‘In my judgment, the characterisation of these claims as foreign portfolio infringement claims, or worldwide royalty claims, is inaccurate. They are claims for infringement of four United Kingdom patents, and the English court is clearly the appropriate forum in which these cases should be tried. … As in Unwired Planet, the global FRAND licence sought by Conversant sets different royalty rates for different territories, and it makes no difference where the bulk of the sales occur.’

As to the forum non conveniens challenge, the two UK defendants have also responded to Conversant with proceedings of their own in China. They said that the proceedings before the Chinese courts dealt with identical or similar issues, and the Chinese courts were therefore more competent than the English courts to adjudicate on the dispute between the parties.

The response from Conversant was (and the judge agreed) that there was no clear evidence that the Chinese court would accept jurisdiction over the determination of a global licence. He found that the totality of the evidence established that the Chinese courts do not have jurisdiction to determine essentiality or infringement of non-Chinese patents, nor do they have jurisdiction to determine FRAND rates in respect of non-Chinese patents without agreement from both parties. In summary, he took the view that China ‘plainly is not the natural forum’ for the case.

FRAND Conduct and service out

There was an additional dispute about service on the facts of the case. Conversant had served on two UK companies of the defendants’ groups, on the basis that they were acting as UK offices for the main head company. Both defendants submitted evidence to dispute this; and in both cases, the judge accepted Conversant’s criticisms that the evidence submitted was deficient in some ways. However, absent cross-examination, he was not prepared to dismiss the evidence and therefore accepted it, finding that service on the UK companies was not valid service on the Chinese counterparts.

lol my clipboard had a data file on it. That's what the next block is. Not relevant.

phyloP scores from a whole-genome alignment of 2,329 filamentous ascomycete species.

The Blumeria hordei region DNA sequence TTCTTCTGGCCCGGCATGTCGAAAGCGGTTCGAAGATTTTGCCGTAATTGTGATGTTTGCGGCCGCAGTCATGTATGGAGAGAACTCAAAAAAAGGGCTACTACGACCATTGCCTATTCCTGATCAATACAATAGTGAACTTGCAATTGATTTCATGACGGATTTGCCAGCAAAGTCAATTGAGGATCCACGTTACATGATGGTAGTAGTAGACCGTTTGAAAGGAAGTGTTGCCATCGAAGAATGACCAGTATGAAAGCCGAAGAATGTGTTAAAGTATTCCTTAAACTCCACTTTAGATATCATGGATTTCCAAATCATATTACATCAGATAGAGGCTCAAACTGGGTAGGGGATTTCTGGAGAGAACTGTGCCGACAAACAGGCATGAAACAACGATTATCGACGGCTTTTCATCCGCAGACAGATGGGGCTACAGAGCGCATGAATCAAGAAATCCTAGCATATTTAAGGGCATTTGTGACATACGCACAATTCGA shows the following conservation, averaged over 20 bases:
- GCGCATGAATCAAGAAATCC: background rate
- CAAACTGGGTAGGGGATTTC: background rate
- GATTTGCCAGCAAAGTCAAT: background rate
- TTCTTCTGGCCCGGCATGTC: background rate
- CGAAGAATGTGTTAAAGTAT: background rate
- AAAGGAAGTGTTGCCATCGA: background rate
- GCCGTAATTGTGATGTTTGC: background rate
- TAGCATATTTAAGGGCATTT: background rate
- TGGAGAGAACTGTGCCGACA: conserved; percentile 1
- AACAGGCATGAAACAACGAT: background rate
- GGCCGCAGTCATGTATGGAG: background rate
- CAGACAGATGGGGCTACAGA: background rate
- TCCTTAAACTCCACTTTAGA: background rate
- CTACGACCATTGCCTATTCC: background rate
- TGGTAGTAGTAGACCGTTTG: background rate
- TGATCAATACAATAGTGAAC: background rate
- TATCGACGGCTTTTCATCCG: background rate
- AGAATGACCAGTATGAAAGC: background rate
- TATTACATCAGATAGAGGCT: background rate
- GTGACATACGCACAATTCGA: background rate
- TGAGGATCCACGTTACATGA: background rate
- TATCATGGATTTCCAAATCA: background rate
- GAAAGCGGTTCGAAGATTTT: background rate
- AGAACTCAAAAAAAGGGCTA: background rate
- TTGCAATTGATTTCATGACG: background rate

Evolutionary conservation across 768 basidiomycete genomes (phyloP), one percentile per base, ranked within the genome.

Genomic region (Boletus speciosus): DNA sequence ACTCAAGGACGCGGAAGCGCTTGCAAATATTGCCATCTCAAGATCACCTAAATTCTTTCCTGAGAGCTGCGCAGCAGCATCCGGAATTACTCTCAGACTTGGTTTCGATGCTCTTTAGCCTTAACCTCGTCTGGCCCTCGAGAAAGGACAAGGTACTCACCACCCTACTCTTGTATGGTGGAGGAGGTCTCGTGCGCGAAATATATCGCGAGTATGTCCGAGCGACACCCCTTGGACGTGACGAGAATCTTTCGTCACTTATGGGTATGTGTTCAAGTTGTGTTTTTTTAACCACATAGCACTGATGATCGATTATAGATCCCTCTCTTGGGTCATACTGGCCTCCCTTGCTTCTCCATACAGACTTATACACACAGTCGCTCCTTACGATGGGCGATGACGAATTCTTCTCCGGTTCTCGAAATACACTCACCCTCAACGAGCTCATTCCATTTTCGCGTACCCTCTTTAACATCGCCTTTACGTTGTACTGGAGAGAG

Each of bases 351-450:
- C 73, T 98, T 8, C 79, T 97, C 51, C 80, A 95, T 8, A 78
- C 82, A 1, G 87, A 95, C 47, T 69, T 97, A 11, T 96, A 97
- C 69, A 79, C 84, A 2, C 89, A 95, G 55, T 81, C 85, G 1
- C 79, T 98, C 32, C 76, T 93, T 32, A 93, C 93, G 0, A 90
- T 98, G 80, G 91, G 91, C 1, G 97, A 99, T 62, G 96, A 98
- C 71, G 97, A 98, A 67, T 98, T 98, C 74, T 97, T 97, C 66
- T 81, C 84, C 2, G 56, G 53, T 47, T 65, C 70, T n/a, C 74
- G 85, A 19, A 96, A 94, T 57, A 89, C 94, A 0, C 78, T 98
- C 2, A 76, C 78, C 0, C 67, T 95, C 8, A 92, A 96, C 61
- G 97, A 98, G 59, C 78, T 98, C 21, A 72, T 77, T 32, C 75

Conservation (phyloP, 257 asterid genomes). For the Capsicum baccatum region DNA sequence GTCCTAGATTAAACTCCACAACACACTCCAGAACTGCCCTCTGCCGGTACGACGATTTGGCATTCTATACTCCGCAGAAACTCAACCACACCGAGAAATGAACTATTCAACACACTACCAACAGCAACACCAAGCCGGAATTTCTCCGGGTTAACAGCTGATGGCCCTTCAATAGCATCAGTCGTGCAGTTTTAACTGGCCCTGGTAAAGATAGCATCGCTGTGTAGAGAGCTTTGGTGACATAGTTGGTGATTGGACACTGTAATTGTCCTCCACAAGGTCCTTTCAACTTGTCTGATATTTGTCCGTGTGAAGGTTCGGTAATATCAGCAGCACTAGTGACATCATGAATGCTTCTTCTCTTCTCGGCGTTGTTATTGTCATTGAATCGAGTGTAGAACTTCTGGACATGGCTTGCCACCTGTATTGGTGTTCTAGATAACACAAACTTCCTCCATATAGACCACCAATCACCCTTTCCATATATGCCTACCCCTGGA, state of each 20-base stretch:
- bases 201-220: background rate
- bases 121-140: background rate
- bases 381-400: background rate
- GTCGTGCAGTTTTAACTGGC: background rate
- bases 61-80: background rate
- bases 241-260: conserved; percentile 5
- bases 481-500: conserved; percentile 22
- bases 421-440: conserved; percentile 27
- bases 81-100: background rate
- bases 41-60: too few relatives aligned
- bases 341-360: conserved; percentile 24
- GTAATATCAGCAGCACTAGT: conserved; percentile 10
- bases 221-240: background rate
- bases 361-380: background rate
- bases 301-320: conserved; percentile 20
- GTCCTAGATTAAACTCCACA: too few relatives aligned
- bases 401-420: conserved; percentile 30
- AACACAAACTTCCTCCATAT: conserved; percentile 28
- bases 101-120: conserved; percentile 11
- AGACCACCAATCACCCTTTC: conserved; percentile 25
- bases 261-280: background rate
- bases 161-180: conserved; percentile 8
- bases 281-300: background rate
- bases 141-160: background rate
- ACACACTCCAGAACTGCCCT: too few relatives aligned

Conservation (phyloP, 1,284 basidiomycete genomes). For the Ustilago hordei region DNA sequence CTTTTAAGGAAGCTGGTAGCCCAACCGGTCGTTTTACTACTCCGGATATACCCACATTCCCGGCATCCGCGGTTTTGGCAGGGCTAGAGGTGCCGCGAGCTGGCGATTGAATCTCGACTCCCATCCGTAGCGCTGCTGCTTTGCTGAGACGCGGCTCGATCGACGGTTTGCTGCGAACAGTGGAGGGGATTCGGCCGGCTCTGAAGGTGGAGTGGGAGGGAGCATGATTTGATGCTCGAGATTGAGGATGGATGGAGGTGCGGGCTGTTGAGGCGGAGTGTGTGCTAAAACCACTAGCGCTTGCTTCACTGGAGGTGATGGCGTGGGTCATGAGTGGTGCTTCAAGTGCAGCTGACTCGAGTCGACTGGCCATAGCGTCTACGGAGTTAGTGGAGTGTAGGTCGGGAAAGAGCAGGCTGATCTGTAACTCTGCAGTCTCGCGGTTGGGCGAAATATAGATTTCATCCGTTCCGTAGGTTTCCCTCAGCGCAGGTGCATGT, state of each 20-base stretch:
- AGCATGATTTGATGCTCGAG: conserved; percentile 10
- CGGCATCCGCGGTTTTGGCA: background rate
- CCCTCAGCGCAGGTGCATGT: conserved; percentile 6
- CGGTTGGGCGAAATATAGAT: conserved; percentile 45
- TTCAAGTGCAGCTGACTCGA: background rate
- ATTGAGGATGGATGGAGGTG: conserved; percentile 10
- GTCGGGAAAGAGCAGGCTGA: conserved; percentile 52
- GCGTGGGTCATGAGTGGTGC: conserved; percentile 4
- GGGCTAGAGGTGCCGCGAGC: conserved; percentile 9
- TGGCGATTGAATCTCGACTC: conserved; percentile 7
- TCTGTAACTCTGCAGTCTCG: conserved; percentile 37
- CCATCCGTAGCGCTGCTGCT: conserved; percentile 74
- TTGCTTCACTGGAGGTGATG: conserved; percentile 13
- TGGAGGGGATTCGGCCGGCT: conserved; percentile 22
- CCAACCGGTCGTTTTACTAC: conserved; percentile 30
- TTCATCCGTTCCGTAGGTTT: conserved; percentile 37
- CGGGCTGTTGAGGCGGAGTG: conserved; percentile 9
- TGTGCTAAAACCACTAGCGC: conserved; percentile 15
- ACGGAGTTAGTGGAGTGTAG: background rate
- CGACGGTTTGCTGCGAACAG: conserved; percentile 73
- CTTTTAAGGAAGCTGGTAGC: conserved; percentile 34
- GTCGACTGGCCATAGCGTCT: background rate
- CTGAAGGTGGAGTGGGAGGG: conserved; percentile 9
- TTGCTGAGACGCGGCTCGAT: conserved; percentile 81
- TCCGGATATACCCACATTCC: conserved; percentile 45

In considering whether to allow Conversant permission to serve out of the jurisdiction, the judge looked at the parties’ negotiation history. The defining issue for this purpose was Conversant’s claim to an injunction, which (if accepted) would draw into it all the surrounding issues as being closely related to the main substance, for the purposes of CPR 6B PD 3.1(4)(a). He assessed the conduct of negotiations and highlighted key issues that, he said, supported Conversant’s case for an injunction. In particular he referred to the following points, which will provide further guidance from the courts about how negotiations might be handled in a ‘FRANDly’ manner:

  • the length of negotiations (several years) had not led to much progress;
  • the fact that no interim royalty payments had been made;
  • Huawei’s position that they would not take a global portfolio licence; and
  • that the defendants did not acknowledge (when requested) that they were willing to take a licence, or that their willingness was unconditional.

Accepting that the story was not one-sided, the judge nevertheless considered that on the facts there was a good arguable basis for an injunction. He therefore gave permission to serve out in accordance with CPR 6B PD 3.1(2).


The Patents Court has made clear that it will accept jurisdiction of patent portfolio disputes where it is tied to justiciable issues in the UK, such as the infringement of UK patents; and that once charged with a case it will not relinquish jurisdiction lightly without very clear indications that another forum is more appropriate. Finally, it has also provided helpful guidance for the proper conduct of FRAND negotiations.

Tristan Sherliker acts in high-complexity IP and technology disputes at Bird & Bird in London. Patent cases he has worked on involve every major brand in the smartphone space, including several high-profile FRAND licensing disputes in the UK and overseas.

Published: 2018-04-17T14:30:00